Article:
- John Appleby made bold predictions on HANA.
- We review how accurate he was in his article on HANA FAQ.
John Appleby’s article on the SAP HANA blog was titled The SAP HANA FAQ and was published on September 9, 2014.
See our references for this article and other HANA articles on John Appleby at this link.
SAP HANA is an in-memory database and application platform, which is for many operations 10-1000x faster than a regular database like Oracle on the same hardware. This allows simplification of design and operations, as well as real-time business applications. Customers can finally begin to reduce IT complexity by removing the need for separate and multiple Application Servers, Operational Data Stores, Datamarts and complex BI Tool implementations.
HANA loads more data into memory and uses a high hardware specification with lots of memory. However, HANA did not and still does not load all data into memory as we covered in How to Understand the In Memory Myth.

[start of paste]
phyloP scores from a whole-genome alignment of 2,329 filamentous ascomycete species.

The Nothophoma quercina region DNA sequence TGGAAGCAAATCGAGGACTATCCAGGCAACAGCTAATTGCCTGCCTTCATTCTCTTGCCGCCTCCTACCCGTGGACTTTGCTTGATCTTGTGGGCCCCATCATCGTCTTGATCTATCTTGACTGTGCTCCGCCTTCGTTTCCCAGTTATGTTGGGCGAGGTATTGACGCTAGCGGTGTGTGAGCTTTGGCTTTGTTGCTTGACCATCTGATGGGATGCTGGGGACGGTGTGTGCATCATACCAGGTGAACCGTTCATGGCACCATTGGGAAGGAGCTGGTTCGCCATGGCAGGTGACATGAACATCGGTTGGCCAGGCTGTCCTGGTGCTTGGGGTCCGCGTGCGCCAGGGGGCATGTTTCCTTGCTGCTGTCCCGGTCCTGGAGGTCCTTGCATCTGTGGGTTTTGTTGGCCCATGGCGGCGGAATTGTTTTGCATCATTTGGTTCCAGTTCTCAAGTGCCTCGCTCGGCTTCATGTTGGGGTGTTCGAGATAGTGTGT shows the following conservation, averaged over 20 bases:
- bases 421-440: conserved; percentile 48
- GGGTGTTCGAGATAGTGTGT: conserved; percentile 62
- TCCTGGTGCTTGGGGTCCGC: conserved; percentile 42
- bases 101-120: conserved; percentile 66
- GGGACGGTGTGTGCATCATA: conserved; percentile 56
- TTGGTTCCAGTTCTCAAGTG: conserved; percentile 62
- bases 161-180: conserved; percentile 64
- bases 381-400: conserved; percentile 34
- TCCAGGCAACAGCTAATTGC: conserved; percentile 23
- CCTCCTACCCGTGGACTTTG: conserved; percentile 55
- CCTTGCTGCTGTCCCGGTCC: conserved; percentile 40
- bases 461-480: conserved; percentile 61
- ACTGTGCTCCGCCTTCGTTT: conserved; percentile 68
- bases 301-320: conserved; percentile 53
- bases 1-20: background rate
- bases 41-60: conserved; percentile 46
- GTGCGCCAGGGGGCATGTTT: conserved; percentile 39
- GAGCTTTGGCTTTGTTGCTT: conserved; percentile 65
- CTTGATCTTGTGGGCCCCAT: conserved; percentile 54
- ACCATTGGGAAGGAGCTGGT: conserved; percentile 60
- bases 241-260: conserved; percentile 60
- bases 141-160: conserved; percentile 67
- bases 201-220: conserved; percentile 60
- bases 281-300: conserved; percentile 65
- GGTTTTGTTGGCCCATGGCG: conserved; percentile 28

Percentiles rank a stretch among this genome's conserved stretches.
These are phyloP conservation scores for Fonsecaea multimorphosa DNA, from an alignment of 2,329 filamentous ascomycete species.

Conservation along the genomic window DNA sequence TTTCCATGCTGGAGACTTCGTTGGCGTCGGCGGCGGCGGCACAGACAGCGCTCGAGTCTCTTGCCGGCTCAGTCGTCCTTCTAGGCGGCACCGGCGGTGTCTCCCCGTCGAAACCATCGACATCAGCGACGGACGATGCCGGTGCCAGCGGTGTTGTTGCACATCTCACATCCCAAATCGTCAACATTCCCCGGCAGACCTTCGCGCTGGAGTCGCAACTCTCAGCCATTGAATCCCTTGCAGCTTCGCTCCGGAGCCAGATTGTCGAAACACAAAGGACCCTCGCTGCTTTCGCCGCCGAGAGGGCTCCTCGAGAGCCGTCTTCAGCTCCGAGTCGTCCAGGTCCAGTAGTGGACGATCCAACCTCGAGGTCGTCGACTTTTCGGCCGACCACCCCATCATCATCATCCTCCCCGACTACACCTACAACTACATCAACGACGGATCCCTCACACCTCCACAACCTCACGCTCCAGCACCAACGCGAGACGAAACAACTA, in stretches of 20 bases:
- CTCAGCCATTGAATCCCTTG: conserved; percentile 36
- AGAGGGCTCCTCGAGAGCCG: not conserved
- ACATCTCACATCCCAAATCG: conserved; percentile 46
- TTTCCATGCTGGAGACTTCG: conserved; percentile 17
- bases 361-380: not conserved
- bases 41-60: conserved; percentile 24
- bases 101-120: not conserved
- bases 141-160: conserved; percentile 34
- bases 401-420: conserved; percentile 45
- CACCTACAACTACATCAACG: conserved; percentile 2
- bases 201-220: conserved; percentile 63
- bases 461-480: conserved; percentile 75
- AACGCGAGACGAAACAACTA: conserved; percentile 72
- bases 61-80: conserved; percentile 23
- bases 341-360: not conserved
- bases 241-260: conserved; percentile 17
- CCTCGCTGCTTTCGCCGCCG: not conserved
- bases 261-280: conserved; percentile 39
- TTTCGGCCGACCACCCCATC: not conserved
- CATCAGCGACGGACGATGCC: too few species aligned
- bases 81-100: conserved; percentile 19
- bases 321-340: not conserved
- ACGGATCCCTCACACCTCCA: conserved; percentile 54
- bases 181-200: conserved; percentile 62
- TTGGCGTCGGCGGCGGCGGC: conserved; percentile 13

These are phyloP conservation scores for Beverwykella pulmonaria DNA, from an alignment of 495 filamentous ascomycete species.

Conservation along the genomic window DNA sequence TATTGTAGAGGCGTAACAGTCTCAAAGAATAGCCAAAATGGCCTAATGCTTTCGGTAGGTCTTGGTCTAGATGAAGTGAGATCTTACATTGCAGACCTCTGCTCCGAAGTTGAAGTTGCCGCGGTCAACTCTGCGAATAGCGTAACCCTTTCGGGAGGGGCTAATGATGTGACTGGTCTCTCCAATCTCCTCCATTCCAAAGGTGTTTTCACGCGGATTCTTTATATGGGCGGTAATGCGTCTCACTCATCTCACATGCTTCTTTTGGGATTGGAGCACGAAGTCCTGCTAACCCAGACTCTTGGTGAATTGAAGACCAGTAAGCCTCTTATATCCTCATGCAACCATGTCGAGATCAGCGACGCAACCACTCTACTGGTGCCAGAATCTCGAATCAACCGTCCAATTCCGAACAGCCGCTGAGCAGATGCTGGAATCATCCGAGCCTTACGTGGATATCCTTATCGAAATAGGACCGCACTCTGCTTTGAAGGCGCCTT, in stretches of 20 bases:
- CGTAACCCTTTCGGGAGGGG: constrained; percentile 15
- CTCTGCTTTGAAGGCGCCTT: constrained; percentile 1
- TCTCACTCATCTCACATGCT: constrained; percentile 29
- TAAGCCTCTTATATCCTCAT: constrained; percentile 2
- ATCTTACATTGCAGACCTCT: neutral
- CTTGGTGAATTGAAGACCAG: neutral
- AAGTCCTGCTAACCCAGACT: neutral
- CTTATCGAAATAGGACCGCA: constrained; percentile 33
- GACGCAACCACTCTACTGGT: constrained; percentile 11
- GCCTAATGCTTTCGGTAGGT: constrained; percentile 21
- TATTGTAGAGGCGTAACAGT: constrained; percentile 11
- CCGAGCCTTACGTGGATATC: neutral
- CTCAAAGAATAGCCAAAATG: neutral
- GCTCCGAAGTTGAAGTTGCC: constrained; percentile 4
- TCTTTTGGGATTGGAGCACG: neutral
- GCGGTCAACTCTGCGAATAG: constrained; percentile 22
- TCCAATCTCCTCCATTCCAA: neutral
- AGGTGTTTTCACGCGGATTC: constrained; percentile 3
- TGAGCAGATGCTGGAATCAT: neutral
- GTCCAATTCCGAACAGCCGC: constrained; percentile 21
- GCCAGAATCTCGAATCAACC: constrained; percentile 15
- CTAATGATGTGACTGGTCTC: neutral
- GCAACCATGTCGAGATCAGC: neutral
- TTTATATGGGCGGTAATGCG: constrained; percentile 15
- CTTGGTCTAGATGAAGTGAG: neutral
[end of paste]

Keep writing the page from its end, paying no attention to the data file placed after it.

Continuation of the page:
HANA did not and did not run 10 to 1000x faster than a “regular database like Oracle.” Since this article was written, Oracle added a column-oriented store which Bloor Research covered in the article How Accurate with Bloor Research on Oracle In Memory?
The data points we have indicate that HANA runs slower than Oracle, DB2, or most likely SQL Server. Such a claim made by Appleby here in 2014 is quite ridiculous as SAP had only been developing HANA (based upon TREX and P*Time, possibly some IP from Sybase and according to Teradata, their technology) for a few years. Such a claim of, on average, 500x faster is an enormously bold claim, although very small compared to Bill McDermott’s claims of a speed increase of 100,000 times as we covered in How Accurate Was SAP About HANA Being 100,000x Faster Than Any Other Technology in the World?
Appleby gets another Golden Pinocchio Award for this false claim regarding HANA’s performance. The award is shared with SAP because Appleby would only make this claim with the approval of SAP.
HANA does not reduce complexity, but because of its high overhead increases complexity. HANA is the highest maintenance database in the RDBMS category that we cover.
HANA is a Reinvention of “the” Database?